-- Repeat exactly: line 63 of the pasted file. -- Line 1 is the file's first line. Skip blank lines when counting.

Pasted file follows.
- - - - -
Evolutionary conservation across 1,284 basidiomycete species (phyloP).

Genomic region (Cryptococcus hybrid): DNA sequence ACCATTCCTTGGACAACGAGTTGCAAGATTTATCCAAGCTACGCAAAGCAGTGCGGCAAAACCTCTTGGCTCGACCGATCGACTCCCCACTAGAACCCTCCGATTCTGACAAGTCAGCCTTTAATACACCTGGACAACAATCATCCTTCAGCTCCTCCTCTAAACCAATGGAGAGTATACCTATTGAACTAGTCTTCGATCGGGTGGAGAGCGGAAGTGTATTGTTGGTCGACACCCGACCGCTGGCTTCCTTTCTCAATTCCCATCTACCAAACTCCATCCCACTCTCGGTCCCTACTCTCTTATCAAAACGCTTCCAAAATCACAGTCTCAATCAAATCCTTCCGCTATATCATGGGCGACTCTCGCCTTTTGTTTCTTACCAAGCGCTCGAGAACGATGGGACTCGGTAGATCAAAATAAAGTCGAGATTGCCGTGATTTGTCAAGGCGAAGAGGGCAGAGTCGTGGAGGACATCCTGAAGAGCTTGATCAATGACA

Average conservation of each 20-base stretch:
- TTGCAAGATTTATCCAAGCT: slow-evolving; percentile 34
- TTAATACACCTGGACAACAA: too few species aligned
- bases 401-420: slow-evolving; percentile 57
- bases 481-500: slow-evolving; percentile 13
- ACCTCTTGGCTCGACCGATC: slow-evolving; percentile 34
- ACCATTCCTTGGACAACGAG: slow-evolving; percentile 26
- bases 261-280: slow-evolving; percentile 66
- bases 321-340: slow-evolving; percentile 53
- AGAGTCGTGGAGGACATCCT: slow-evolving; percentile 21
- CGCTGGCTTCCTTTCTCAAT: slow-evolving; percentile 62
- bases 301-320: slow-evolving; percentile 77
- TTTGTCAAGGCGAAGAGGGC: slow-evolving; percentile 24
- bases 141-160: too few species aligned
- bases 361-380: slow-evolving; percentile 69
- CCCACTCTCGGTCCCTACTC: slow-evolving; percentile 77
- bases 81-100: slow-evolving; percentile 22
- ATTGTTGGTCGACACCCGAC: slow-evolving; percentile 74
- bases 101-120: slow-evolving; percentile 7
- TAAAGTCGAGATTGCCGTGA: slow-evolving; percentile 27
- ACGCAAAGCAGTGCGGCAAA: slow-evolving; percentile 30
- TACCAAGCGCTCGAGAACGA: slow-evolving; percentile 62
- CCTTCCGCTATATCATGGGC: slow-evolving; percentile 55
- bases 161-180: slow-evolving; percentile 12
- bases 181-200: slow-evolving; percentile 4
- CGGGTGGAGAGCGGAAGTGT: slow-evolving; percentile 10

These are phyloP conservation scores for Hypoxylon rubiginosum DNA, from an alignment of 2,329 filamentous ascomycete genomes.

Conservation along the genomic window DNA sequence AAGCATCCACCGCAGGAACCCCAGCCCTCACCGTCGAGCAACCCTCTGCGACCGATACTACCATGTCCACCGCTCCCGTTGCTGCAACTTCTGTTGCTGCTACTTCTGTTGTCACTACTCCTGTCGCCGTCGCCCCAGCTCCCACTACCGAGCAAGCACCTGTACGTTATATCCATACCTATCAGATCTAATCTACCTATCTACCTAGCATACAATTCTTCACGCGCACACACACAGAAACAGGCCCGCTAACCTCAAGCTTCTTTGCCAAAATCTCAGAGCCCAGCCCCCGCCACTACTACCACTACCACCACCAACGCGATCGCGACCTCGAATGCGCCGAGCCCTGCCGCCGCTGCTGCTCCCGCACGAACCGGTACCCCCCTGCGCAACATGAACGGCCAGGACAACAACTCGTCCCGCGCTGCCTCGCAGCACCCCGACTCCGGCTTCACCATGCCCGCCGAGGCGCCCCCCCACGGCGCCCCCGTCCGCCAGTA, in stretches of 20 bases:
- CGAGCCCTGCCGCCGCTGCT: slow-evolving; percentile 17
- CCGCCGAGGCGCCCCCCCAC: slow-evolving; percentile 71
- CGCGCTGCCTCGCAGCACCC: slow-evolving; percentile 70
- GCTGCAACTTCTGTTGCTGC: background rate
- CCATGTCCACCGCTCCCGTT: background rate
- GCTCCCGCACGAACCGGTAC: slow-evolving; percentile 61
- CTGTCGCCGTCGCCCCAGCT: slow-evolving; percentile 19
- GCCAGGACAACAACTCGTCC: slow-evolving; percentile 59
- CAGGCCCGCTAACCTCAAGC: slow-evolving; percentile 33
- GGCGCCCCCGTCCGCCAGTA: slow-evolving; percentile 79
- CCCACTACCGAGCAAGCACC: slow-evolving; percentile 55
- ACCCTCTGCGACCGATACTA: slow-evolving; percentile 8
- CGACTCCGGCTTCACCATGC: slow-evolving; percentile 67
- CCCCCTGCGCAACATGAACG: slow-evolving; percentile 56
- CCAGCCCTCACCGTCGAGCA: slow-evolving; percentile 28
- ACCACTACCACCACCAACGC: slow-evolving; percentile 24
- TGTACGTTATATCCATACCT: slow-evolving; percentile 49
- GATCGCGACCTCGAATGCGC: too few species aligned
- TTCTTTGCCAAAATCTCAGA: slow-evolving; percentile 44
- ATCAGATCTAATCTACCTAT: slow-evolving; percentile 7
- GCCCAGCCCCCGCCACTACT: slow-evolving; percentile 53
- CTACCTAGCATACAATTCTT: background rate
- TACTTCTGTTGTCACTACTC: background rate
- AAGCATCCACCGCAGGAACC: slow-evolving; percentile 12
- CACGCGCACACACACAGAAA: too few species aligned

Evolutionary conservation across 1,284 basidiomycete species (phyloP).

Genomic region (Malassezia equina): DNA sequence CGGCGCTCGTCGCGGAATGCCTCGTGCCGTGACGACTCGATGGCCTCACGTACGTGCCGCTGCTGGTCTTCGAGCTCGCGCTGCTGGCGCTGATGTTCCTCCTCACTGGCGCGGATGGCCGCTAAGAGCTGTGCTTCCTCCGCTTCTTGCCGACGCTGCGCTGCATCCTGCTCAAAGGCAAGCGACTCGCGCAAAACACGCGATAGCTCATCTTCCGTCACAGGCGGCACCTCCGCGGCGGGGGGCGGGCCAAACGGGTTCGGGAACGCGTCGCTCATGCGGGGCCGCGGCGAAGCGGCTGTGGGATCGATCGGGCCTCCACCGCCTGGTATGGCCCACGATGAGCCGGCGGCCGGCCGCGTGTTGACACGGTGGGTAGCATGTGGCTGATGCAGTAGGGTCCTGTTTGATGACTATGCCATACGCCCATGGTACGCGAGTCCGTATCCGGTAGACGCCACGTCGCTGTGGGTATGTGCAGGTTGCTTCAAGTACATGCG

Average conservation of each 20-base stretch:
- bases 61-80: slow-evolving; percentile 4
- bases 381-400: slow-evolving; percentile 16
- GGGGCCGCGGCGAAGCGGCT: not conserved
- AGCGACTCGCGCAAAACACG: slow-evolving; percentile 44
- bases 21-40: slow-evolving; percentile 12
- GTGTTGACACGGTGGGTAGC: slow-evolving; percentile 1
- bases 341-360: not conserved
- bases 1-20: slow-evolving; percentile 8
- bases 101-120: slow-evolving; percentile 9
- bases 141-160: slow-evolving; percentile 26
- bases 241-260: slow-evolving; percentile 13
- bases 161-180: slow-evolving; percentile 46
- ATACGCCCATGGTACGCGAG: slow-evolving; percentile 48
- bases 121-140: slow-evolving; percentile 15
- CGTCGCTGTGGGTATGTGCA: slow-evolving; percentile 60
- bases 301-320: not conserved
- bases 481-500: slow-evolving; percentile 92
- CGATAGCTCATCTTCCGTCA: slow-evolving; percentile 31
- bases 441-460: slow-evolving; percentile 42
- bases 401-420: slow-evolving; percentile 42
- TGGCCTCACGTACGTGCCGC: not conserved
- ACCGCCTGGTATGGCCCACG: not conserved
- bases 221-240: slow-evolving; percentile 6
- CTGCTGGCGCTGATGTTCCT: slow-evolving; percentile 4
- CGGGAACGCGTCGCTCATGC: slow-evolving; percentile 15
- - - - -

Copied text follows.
- bases 21-40: slow-evolving; percentile 12